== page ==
On release, Hereditary was championed as the latest great horror picture, a movie which took a pinch of Rosemary’s Baby, a soupçon of Don’t Look Now, and a healthy dose of slow-burn family deconstruction and brewed it up into a terrifying mixture. Ari Aster’s film is, perhaps, the subject of slight overhype. This is a very accomplished debut feature by Aster, who marks himself out as a filmmaker of note, but Hereditary is not quite on a par with Polanski’s seminal chiller or Roeg’s haunting elegy to grief.
In the twenty-minute featurette which accompanies this release, actress Toni Collette discusses how she wasn’t planning on essaying another intense role until she read Aster’s script, and you can understand why she would want to come aboard. Aster crafts a beguiling, creeping tale at which Collette’s Annie is the centre. Wife to Steve (the under seen Gabriel Byrne) and mother to teenage son Peter (Alex Wolff) and younger sister Charlie (the unerringly androgynous Milly Shapiro), Annie is haunted by the death of her secretive, unknowable mother and her own flirtations with mental illness which have historically made her scared of her own shadow. Collette grounds the film, therefore, in a necessary mixture of restraint and broiling fury.
Aster’s film is over the two hour mark, which traditional horror pictures these days are less wont to do, but Hereditary cannot be bracketed in the same vein as a standard blood and guts picture. This is pure tense, creeping dread as a family tragedy impacts Annie and her kin, spiralling all of them into an increasingly bizarre turn of events which more than skirt the supernatural. Like many a good chiller, Hereditary is a picture that rewards little advance knowledge. We’re not talking Shyamalan twists and turns as much as a narrative which steadily unfurls to a disturbing revelation and realisation, which Aster quite expertly codes throughout the film with hints, portents, dreams and symbols. You may not guess the denouement but, in its own way, it will make sense.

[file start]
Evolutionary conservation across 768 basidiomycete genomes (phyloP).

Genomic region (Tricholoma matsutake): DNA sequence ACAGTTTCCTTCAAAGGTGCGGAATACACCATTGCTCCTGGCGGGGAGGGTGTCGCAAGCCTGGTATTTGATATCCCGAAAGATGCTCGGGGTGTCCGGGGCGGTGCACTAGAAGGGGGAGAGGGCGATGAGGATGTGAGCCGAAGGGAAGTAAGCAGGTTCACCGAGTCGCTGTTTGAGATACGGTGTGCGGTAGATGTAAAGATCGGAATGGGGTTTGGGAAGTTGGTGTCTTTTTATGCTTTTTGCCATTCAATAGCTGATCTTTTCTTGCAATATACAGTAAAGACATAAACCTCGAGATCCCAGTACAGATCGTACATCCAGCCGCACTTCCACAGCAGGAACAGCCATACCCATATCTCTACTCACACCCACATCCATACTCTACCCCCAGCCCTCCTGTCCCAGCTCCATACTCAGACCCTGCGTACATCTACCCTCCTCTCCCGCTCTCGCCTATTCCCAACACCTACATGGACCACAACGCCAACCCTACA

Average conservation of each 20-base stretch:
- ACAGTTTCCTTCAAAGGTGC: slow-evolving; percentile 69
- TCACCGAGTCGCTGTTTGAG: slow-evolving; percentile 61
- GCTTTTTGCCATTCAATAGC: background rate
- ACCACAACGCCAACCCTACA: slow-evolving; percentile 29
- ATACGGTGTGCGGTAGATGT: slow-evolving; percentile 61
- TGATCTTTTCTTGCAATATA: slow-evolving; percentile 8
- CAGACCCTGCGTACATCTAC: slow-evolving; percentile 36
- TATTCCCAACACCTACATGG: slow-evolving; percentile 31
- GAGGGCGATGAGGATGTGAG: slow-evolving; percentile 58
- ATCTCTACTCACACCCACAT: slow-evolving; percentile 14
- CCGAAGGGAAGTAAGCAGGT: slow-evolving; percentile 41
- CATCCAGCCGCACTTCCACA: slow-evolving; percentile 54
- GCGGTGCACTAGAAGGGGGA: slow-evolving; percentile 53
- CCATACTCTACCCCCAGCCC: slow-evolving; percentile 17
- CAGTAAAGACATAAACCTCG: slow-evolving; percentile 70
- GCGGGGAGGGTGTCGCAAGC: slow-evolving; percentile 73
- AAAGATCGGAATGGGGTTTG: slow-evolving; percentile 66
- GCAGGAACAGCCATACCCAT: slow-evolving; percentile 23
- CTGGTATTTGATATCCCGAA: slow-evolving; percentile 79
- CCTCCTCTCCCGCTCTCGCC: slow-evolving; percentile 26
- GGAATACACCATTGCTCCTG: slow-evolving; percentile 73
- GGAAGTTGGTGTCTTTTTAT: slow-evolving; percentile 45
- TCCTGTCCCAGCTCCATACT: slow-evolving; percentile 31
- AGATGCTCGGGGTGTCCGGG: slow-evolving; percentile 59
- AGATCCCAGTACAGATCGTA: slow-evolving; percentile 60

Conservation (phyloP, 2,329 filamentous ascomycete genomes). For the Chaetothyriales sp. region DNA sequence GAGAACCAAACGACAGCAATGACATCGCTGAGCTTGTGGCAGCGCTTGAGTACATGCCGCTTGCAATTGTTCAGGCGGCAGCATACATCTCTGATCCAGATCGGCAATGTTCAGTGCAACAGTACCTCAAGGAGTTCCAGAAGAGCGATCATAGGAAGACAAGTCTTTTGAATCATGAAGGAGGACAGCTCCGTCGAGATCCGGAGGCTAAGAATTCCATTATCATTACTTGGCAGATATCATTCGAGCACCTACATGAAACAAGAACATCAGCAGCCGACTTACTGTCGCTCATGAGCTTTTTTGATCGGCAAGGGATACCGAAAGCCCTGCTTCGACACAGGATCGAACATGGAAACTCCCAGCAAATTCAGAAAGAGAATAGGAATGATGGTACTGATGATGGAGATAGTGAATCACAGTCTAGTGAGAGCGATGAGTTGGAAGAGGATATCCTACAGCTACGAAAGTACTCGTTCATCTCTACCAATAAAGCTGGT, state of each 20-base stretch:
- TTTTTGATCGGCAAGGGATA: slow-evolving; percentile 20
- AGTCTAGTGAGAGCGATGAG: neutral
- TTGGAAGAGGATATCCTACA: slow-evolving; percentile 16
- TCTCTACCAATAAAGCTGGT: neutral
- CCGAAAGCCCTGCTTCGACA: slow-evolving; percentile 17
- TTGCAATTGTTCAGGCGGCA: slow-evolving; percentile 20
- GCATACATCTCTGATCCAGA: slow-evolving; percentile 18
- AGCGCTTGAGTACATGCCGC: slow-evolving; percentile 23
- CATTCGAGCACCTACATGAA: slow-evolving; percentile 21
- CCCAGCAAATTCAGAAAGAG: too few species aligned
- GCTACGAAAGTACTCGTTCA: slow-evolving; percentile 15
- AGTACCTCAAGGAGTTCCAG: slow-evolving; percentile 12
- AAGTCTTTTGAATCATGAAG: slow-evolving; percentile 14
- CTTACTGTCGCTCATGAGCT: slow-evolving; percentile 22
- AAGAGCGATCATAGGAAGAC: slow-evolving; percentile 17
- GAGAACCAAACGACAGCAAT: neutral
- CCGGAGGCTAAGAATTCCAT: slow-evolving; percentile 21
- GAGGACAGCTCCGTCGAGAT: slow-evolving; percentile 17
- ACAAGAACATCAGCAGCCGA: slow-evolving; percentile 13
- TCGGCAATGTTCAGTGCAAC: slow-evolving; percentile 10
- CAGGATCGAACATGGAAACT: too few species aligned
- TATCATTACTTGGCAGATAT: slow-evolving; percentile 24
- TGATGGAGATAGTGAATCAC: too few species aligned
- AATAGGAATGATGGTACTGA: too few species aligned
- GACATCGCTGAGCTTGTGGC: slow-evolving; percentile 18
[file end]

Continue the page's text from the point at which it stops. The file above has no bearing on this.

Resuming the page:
For a first picture, Aster impresses here. His camera is steady and poised, his direction artful without being ponderous, and the scares are less telegraphed and jump out of your seat as steadily terrifying and almost inevitable. In many respects, Hereditary is more of a character piece – the unravelling of a family unit touched by something they cannot understand, which creeps and infects lives which Aster and his script hint are being carefully manipulated; Annie designs miniatures and Aster’s first, intriguing shot suggests the broader conceptual idea at the heart of the picture. Everything that happens in Hereditary is of a design, that of the director/writer and, indeed, of the forces colliding with the Graham family.
For historic fans of the carefully constructed chiller, Hereditary is an important addition to that canon and one not to miss, even if it lacks the ingenuity and revolutionary impact of the pictures Ari Aster openly admits he was inspired by. It is, absolutely, a genuinely unnerving experience in many places, however, and deserves being discussed among the stronger outings in its genre of recent years.
It’s unfortunate this release is a little scant in terms of extra material. The aforementioned featurette has good insights and we get seventeen minutes of deleted scenes, but Hereditary is screaming for a strong commentary from Aster and those involved to dig deeper into the production and development.